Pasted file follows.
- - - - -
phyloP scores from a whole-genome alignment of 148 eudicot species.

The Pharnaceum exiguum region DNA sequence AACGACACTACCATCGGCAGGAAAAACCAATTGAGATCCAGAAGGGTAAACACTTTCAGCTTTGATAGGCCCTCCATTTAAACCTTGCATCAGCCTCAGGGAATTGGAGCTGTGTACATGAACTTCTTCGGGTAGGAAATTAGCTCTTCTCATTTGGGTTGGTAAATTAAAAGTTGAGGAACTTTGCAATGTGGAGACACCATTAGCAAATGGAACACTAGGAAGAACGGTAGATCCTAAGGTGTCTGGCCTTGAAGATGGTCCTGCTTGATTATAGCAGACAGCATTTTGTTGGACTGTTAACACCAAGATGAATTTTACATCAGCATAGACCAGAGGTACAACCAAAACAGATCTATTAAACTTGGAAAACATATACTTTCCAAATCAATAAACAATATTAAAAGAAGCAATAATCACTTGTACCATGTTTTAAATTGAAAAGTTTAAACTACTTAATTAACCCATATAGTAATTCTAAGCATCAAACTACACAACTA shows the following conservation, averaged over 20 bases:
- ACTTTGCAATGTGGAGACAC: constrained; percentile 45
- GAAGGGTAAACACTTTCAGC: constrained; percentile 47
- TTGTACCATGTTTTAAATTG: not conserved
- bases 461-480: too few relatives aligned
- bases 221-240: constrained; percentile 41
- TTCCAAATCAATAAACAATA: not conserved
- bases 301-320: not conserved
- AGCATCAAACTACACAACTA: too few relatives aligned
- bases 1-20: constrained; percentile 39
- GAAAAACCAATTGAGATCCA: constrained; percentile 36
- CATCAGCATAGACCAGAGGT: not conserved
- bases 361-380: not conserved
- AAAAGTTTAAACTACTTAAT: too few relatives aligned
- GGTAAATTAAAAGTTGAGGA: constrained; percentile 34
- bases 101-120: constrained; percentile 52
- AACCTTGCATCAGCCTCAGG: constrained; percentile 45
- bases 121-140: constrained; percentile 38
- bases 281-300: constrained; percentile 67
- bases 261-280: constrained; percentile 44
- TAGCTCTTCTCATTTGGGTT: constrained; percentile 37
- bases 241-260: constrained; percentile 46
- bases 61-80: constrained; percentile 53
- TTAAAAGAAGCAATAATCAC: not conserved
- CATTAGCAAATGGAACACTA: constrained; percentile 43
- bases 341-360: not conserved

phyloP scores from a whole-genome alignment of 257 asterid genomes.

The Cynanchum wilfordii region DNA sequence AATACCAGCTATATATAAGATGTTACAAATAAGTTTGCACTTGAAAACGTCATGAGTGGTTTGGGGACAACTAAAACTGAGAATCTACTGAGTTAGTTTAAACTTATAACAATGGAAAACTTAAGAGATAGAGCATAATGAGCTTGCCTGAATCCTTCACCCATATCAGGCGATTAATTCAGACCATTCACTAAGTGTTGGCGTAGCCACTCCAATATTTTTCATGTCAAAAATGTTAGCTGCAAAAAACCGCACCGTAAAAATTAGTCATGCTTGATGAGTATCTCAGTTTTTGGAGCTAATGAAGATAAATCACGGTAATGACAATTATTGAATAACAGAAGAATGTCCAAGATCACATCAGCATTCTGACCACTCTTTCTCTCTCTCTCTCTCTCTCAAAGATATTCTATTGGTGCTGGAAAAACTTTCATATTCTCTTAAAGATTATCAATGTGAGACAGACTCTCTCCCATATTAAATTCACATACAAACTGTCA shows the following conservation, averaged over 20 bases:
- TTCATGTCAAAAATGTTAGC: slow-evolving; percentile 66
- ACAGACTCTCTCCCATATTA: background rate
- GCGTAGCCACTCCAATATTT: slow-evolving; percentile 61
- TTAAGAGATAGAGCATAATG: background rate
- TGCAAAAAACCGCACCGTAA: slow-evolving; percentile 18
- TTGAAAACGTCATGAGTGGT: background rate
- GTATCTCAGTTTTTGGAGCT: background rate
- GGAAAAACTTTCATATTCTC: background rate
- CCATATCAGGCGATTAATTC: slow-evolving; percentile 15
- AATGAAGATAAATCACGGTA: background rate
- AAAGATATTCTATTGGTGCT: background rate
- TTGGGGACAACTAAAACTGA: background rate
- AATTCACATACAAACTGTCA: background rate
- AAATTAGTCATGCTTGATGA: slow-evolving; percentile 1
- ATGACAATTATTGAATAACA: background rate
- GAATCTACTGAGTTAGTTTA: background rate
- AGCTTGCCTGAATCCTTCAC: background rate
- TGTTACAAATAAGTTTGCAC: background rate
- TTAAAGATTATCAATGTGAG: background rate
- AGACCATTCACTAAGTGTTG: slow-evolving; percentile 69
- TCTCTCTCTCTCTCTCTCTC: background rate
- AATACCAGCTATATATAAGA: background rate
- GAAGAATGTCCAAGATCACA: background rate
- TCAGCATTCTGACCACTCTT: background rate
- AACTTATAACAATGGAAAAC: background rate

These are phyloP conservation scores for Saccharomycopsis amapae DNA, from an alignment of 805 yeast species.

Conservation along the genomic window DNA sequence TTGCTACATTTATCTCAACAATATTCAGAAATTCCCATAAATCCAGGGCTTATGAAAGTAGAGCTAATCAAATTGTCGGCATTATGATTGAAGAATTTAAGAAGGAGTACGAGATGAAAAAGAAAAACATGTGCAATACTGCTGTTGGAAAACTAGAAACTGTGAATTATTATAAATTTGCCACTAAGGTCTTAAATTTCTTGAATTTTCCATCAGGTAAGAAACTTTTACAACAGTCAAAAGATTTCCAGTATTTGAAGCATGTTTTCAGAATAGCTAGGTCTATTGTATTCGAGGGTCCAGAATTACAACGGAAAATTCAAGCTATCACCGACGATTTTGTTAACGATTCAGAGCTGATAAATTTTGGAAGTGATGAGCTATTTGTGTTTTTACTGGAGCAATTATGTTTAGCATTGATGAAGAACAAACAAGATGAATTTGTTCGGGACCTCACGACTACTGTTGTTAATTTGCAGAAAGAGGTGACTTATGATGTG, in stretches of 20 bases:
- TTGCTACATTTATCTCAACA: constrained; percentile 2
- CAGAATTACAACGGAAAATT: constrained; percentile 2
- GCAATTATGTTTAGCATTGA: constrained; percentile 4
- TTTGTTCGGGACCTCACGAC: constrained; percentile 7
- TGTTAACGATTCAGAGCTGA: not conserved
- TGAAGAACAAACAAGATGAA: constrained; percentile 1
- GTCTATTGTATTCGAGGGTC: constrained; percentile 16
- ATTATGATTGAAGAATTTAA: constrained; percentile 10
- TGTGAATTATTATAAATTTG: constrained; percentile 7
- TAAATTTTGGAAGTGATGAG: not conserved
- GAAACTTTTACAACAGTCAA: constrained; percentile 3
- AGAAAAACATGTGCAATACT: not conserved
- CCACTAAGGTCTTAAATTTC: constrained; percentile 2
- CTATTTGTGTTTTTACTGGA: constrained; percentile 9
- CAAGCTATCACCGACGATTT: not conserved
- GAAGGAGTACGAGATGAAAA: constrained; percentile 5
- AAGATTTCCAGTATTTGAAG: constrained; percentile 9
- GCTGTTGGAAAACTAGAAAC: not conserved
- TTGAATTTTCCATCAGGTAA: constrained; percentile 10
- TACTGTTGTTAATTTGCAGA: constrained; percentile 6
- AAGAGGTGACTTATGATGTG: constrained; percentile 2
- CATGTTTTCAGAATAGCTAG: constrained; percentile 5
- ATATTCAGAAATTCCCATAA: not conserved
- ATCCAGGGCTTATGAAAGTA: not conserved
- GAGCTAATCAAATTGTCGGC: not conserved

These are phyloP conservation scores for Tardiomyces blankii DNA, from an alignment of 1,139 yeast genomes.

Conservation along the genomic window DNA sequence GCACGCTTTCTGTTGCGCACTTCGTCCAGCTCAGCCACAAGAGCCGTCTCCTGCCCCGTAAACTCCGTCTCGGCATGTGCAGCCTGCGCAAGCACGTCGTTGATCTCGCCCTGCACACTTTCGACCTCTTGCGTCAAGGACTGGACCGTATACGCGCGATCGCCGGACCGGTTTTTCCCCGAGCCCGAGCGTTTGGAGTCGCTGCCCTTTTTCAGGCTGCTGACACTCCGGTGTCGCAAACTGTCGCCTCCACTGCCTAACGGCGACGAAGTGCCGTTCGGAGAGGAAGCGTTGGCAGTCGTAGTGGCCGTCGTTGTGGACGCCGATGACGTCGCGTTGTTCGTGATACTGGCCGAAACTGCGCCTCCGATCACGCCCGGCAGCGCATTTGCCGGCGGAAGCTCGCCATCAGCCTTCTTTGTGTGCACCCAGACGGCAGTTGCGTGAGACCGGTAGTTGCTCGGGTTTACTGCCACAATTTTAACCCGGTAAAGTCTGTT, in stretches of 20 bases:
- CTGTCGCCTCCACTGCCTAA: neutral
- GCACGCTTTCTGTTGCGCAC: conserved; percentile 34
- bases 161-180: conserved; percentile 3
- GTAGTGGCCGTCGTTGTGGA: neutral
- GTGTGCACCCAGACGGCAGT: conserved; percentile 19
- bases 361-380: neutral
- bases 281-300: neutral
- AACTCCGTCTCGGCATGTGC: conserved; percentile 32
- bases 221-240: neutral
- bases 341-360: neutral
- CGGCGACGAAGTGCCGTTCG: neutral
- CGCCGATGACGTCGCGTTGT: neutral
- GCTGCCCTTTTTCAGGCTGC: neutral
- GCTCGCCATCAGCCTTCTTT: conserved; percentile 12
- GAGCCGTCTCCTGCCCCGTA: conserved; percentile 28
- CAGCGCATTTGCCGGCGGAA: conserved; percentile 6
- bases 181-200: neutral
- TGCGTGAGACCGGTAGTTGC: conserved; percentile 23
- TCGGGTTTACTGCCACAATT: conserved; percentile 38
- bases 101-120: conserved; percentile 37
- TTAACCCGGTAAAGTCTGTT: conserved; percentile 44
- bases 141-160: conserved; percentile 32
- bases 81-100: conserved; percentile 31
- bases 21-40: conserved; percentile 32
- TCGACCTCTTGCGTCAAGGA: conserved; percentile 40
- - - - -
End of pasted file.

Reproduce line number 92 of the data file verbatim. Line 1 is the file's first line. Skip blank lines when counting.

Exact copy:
- bases 221-240: neutral